It may seem remarkable that, 23 years after the identification of the human immunodeficiency virus (HIV), there is still denial that the virus is the cause of acquired immune deficiency syndrome (AIDS). This denial was highlighted on an international level in 2000, when South African president Thabo Mbeki convened a group of panelists to discuss the cause of AIDS, acknowledging that he remained unconvinced that HIV was the cause . His ideas were derived at least partly from material he found on the Internet . Though Mbeki agreed later that year to step back from the debate , he subsequently suggested a re-analysis of health spending with a decreased emphasis on HIV/AIDS .
HIV denial has taken root in the general population and has shown its potential to frustrate public education efforts and adversely affect public funding for AIDS research and prevention programs. For example, the AIDS Coalition to Unleash Power (ACT UP) was for many years on the front lines of AIDS education and activism. But now a San Francisco chapter of the group has joined the denialist movement, stating on its Web site that “HIV does not cause AIDS… HIV antibody tests are flawed and dangerous…AIDS drugs are poison” (http://www.actupsf.com/aids/index.htm). In 2000 the chapter wrote letters to every member of Congress asking them to stop funding research into HIV . ACT UP San Francisco's position has been condemned by other ACT UP chapters, such as ACT UP Philadelphia and ACT UP East Bay (http://www.actupny.org/indexfolder/actupgg.html). Rock stars have weighed in on the topic. Members of the group “The Foo Fighters” provided music for a soundtrack of the recent documentary, “The Other Side of AIDS” (http://www.theothersideofaids.com/), which questions whether HIV is the cause of AIDS. The band has spread its message that HIV does not cause AIDS at concerts , and it lists the HIV denial group “Alive and Well” as a worthy cause on its Web site (http://www.foofighters.com/community_cause.html).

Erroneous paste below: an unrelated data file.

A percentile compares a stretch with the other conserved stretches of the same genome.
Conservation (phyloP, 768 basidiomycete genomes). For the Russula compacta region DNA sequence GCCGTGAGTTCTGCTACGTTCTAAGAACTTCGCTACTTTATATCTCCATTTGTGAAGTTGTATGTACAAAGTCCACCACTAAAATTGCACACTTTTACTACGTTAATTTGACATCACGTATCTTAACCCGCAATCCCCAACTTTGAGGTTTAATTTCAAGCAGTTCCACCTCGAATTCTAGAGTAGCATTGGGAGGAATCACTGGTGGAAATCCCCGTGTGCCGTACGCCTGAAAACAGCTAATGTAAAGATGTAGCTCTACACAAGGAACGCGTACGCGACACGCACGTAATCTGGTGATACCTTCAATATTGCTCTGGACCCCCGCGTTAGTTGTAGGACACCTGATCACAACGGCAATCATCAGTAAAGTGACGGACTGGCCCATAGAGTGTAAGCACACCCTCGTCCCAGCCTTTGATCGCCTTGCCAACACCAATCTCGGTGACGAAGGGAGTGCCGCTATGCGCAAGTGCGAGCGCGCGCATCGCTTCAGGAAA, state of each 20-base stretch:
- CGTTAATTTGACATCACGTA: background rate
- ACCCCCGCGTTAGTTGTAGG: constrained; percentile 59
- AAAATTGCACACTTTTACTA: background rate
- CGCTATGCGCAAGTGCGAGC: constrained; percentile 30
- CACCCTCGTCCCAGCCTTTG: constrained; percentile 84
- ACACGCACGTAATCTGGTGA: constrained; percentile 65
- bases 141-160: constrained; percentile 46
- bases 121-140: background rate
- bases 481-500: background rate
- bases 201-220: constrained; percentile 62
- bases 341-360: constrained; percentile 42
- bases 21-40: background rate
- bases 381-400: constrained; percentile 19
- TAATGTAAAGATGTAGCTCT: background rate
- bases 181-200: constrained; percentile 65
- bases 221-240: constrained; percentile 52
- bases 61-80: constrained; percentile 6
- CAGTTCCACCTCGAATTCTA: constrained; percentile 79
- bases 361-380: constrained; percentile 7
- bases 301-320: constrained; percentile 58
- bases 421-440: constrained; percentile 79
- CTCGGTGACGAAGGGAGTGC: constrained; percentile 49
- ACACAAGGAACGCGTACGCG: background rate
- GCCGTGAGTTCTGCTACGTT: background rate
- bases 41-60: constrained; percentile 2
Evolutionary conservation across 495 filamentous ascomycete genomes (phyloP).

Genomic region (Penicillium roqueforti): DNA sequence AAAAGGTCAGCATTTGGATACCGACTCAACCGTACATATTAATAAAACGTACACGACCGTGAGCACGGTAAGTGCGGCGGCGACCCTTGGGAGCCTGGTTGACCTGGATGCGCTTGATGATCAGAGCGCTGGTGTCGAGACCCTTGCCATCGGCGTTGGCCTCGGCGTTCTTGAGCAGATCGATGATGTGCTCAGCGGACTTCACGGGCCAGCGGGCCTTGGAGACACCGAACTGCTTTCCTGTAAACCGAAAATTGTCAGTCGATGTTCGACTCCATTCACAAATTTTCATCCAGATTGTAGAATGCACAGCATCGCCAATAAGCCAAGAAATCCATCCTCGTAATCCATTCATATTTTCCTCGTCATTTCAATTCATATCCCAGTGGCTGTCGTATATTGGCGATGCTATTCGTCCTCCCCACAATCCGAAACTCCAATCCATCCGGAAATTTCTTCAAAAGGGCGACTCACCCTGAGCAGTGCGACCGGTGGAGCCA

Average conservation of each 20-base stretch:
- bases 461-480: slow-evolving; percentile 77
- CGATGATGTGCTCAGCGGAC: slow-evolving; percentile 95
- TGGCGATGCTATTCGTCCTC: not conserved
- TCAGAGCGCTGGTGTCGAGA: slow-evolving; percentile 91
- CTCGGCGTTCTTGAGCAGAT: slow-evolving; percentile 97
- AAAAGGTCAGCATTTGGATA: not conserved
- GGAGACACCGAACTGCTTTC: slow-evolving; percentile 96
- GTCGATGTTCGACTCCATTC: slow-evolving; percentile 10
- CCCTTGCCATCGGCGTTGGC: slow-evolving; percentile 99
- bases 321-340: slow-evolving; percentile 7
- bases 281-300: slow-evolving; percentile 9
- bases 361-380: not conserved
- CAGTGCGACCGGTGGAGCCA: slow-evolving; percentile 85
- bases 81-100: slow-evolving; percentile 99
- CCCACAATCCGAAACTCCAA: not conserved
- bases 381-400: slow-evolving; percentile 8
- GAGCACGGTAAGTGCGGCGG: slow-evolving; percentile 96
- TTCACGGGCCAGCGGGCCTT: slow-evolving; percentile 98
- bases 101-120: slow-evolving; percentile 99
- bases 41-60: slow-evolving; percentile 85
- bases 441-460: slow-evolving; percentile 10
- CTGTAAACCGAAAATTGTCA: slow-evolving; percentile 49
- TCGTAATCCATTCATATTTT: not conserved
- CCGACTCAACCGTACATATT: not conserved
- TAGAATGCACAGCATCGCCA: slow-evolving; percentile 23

As these challenges to mainstream theories have largely occurred outside of the scientific literature, many physicians and researchers have had the luxury of ignoring them as fringe beliefs and therefore inconsequential. Indeed, the Internet has served as a fertile and un-refereed medium to spread these denialist beliefs. The Group for the Scientific Reappraisal of the HIV/AIDS Hypothesis (“Reappraising AIDS”) noted, “Thanks to the ascendance of the internet, we are now able to reinvigorate our informational campaign” . The Internet is an effective tool for targeting young people, and for spreading misinformation within a group at high risk for HIV infection.
Two excellent online fact sheets have been prepared to counter many of the most commonly used arguments to deny HIV causation of AIDS [8,9]; as such, we will not discuss these in this article. Instead, we will review the current intellectual strategies used by the HIV denial movement. Although other forms of science denial will not be specifically discussed, the characteristics described below apply to many other forms of popular denial, including denial of evolution, mental illness, and the Holocaust.